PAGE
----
Axial skeleton
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Terms in this set (107)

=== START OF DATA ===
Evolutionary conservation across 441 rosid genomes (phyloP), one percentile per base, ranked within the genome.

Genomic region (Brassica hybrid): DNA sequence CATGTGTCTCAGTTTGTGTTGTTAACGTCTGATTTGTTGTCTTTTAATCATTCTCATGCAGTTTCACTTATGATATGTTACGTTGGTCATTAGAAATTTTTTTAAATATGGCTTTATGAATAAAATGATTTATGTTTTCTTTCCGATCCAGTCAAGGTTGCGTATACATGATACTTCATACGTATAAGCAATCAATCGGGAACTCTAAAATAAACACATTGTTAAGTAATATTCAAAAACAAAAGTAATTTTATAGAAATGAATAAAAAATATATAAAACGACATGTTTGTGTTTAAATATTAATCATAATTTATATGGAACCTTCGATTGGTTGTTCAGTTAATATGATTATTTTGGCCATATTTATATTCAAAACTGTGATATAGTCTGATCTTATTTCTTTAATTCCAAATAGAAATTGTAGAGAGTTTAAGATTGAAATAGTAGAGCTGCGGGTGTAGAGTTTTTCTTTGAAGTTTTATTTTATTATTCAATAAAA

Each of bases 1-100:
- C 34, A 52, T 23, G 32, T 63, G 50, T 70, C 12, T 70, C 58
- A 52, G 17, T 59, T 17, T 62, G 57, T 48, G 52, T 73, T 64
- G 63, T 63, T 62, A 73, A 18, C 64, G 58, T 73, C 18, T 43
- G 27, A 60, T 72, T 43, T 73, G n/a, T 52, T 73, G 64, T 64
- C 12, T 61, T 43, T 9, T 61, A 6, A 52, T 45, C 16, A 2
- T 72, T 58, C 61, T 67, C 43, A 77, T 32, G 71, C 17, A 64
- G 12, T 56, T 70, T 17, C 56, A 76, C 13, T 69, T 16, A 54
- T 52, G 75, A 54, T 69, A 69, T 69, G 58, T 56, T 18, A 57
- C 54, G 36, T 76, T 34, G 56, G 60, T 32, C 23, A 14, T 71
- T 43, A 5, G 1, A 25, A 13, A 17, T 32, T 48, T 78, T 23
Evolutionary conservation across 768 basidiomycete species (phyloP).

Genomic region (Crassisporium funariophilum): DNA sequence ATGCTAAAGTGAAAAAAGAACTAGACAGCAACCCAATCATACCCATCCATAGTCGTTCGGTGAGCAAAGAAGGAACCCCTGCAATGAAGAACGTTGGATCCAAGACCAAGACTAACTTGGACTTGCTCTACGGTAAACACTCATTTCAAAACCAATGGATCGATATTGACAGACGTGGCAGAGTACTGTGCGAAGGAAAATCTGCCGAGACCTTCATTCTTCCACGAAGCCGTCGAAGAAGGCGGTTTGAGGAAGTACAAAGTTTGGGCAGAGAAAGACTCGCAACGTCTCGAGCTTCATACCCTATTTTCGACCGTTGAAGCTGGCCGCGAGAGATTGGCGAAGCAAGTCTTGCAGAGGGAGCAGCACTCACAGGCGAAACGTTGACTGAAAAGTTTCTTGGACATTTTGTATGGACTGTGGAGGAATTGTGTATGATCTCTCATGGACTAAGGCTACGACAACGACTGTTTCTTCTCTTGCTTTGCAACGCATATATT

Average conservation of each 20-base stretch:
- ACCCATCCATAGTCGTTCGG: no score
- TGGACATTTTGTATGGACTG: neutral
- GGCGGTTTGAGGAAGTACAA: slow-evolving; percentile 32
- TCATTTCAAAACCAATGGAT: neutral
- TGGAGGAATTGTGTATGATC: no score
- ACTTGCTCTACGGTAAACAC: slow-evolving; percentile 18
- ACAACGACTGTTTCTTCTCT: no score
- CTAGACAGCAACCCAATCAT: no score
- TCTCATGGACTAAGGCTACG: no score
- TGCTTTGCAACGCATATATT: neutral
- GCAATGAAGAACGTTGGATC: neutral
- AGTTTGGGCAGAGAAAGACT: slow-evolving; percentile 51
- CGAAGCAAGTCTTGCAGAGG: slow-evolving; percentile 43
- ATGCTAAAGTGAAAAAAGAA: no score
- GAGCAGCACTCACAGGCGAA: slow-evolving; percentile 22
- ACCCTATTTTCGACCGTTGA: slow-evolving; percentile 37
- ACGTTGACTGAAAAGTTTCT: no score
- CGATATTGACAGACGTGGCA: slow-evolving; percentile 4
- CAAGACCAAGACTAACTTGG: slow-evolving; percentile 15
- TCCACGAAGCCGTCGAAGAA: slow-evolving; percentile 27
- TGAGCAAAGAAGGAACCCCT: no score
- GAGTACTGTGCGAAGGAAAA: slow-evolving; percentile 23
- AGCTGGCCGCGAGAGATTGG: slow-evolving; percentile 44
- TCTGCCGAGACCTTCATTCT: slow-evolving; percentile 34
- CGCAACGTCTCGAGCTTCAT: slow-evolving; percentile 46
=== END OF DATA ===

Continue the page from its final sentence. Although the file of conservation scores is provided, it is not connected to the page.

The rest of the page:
movement (bone)provide levers for musclesmineral storage (bone)reservoir for minerals, especially calcium and phosphorusblood cell formation (bone)Hematopoiesis occurs in red marrow cavities of certain bonestriglyceride storage is inbones -triglyceride=energyBone texturescompact and spongyCompact bones-dense outer layer -made of osteonsspongy bone (cancellous bone)made of honeycomb of trabeculaetrabeculaesupporting bundles of bony fibers in spongy boneStructure of long bonediaphysis, epiphysis, metaphysisDiaphysisshaft of a long bone -compact bone collar surround medullary (marrow) cavitymedullary cavityin adults contain fat (yellow marrow)epiphysesExpanded ends Spongy bone interior Epiphyseal line (remnant of growth plate) Articular (hyaline) cartilage on joint surfacesepiphyseal lineremnant of growth platearticular cartilage (hyaline)covers surfaces that form joints along with lubricating fluid, allow ease of movementMembranes of bonesperiosteum and endosteumPeriosteum-outer fibrous layer -inner osteogenic layer -nerve fibers, nutrient blood vessels, and lymphatic vessels enter the bone via nutrient foramina -secured to underlying bone by sharpey's fiberstypes of inner osteogenic layerosteoblasts, osteoclasts, osteogenic cellsosteoblastsbone forming cellsosteclastsbreak down boneosteogenic cellsbone stem cellsnutrient foraminanerve fibers, lymphatic vessels, and blood vessels from periosteum enter the diaphysis from this openingsharpey's fiberssecure periosteum to underlying boneEndosteum-Delicate membrane on internal surfaces of bone -Also contains osteoblasts and osteoclastsStructure of short, irregular, and flat bonesPeriosteum-covered compact bone on the outside Endosteum-covered spongy bone within Spongy bone called diploë in flat bones Bone marrow between the trabeculae -no diaphysis or epiphysesDiploespongy bone in flat boneshematopoietic tissuered marrowred marrow cavities of adults-trabecular cavities of the heads of the femur and humerus -trabecular cavities of the diploe of flat bonesred marrow of newborn, infants, children-medullary cavities in long bones -all spaces in spongy boneCells of bonesosteogenic/osteoprogenitor cells, osteoblasts, osteocytes, osteoclastsOsteogenic (osteoprogenitor) cellsstem cells in periosteum and endosteum that give rise to osteoblastsosteoblastbone-forming cellosteocytesmature bone cellsosteoclastslarge cells that resorb or break down bone matrixstructural unit of compact boneosteon or haversian systemparts of the osteonLamellae, osteocytes, lacunaelamellaeweight-bearing, column-like matrix tubesOsteocytes liebetween the lamellaeLacunaesmall cavities in bone that contain osteocytes3 types of canals in compact bone-perforating (Volkmann's)canals -central (haversian) canal -canaliculiPerforating (Volkmann's) canals-At right angles to the central canal -Connects blood vessels and nerves of the periosteum and central canalCentral (Haversian) Canalcontains blood vessels and nervesCanaliculiHairlike canals that connect lacunae to each other and the central canalwhere do the nerves, veins and arteries lie in the bone?central canalTabeculae-align along lines of stress -no osteons -contain irregularly arranged lamellae, osteocytes, and canaliculi -capillaries in endosteum supply nutrientsorganic bone componentsbone cells (osteogenic/blasts/cytes/clasts) and osteoidosteoidorganic bone matrix secreted by osteoblaststwo things found in osteoid-ground substance -collagenground substance containsglycoproteins and proteoglycanscollagen fibers in the boneprovide tensile strength and flexibilityinorganic components of boneHydroxyapatites (mineral salts)Hydroxyapatite-65% of bone by mass -mainly calcium phosphate crystals -responsible for hardness and resistance to compressionOsteogenesis (ossification)bone tissue formationstages of bone development1. bone formation 2. postnatal bone growth 3. bone remodeling and repairwhen does bone formation occur?begins in the 2nd month of developmentwhen does postnatal bone growth occur?until early adulthoodwhen does bone remodeling and repair occur?lifelongTwo types of ossificationintramembranous and endochondralintramembranous ossificationmembrane bone develops from fibrous membrane, forms flat bones (clavicles and cranial bones)endochondral ossification-Cartilage (endochondral) bone forms by replacing hyaline cartilage -Forms most of the rest of the skeleton -requires the breakdown of hyaline cartilage prior to ossificationsteps of intramembranous ossification1) ossification centers appear in the fibrous CT membrane 2)Osteoid is secreted within the fibrous membrane and calcifies, trapped osteoblast become osteocytes 3)Woven bone and periosteum form 4)Lamellar bone replaces woven bone, just deep to the peristeum. Red marrow appearsWoven bonesaccumulating osteoid is laid down between embryonic blood vessels in a random manner and the result of the network of trabeculae is woven boneAt week 9 of an embryo thebone collar forms around the diaphysis of the hyaline cartilage modelBetween week 9 and month 3 of an embryocartilage in the center of the diaphysis calcifies and then develops cavitiesat month three of the embryothe periosteal bud invades the internal cavities and spongy bone formsAt birth thediaphysis elongates and the medullary cavity forms. SECONDARY OSSIFICATION centers appear in the epiphysesIn the childhood to adolescence theepiphyses ossify. When completed, hyaline cartilage remains only in the epiphyseal plates and articular cartilagestypes of Postnatal Bone Growthinterstitial growth and appositional growthinterstitial growthincrease in length of long bones -until pubertyAppositional growthincrease thickness and remodeling of all bones by osteoblasts and osteoclasts on bone surfacesGrowth in length of long bonesEpiphyseal plate cartilage organizes into four important functional zonesFour functional zones of epiphyseal plate cartilageProliferation (growth), Hypertrophic, Calcification, Ossification (osteogenic)proliferation zonecartilage cells undergo mitosisHypertrophic zoneolder cartilage cells enlargeCalcification zonematrix calcifies; cartilage cells die; matrix begins deteriorating; blood vessels invade cavityOssification zonenew bone formsHormonal Regulation of Bone Growth-Growth hormone -thyroid hormoneGrowth Hormonestimulates epiphyseal plate activity in infancy and childhoodThyroid hormonemodulates activity of growth hormone until pubertyTestosterone and estrogenpromote adolescent growth spurts, end growth by inducing epiphyseal plate closureBone depositOccurs where bone is injured or added strength is needed; Requires a diet rich in protein; vitamins C, D, and A; calcium; phosphorus; magnesium; and manganesewhat cells create bone depositosteoblastsBone resorptionOsteoclasts secrete Lysosomal enzymes (digest organic matrix) Acids (convert calcium salts into soluble forms)Remodeling bone unitsosteoblast for deposit bone and osteoclasts for resorb bonewhat controls continual remodeling of bone?-Hormonal mechanisms that maintain calcium homeostasis in the blood -Mechanical and gravitational forces -dont start from scratch, you have the frame to work off ofCalcium is necessary for-transmission of nerve impulses -muscle contraction -blood coagulation -secretion by glands and nerve cells -cell divisionWhat primarily controls blood calciumPTHParathyroid hormone negative feedback mechanism-decrease in blood Ca2+ levels -parathyroid glands release PTH -PTH stimulates osteoclasts to degrade bone matrix and release Ca2+ -increases blood Ca2+ levelswhat hormone may also affect blood Ca2+ levels?CalcitoninCalcitonin Feedback Loop-increases in blood Ca2+ levels -parafollicular cells of thyroid release calcitonin -osteoblasts deposit calcium salts -decrease blood Ca2+ levelsWolff's lawa bone grows or remodels in response to forces or demands placed upon itObservations supporting Wolff's law-Handedness (right or left handed) results in bone of one upper limb being thicker and stronger -Curved bones are thickest where they are most likely to buckle -Trabeculae form along lines of stress -Large, bony projections occur where heavy, active muscles attachHomeostatic imbalancesosteomalacia, rickets, osteoporosisosteomalaciaabnormal softening of bones in adults -caused by vitamin D deficiency and insufficient dietary calciumRicketsVitamin D deficiency in children causing bowed legs and other bone deformitiespurpose do vitamin Dbring calcium from gut to bodyOsteoporosis-loss of bone mass (resorption outpaces deposit) -spongy bone of spine and neck of femur become most susceptible to fracturerisk factors of osteoporosisLack of estrogen, calcium or vitamin D; diabetes mellitus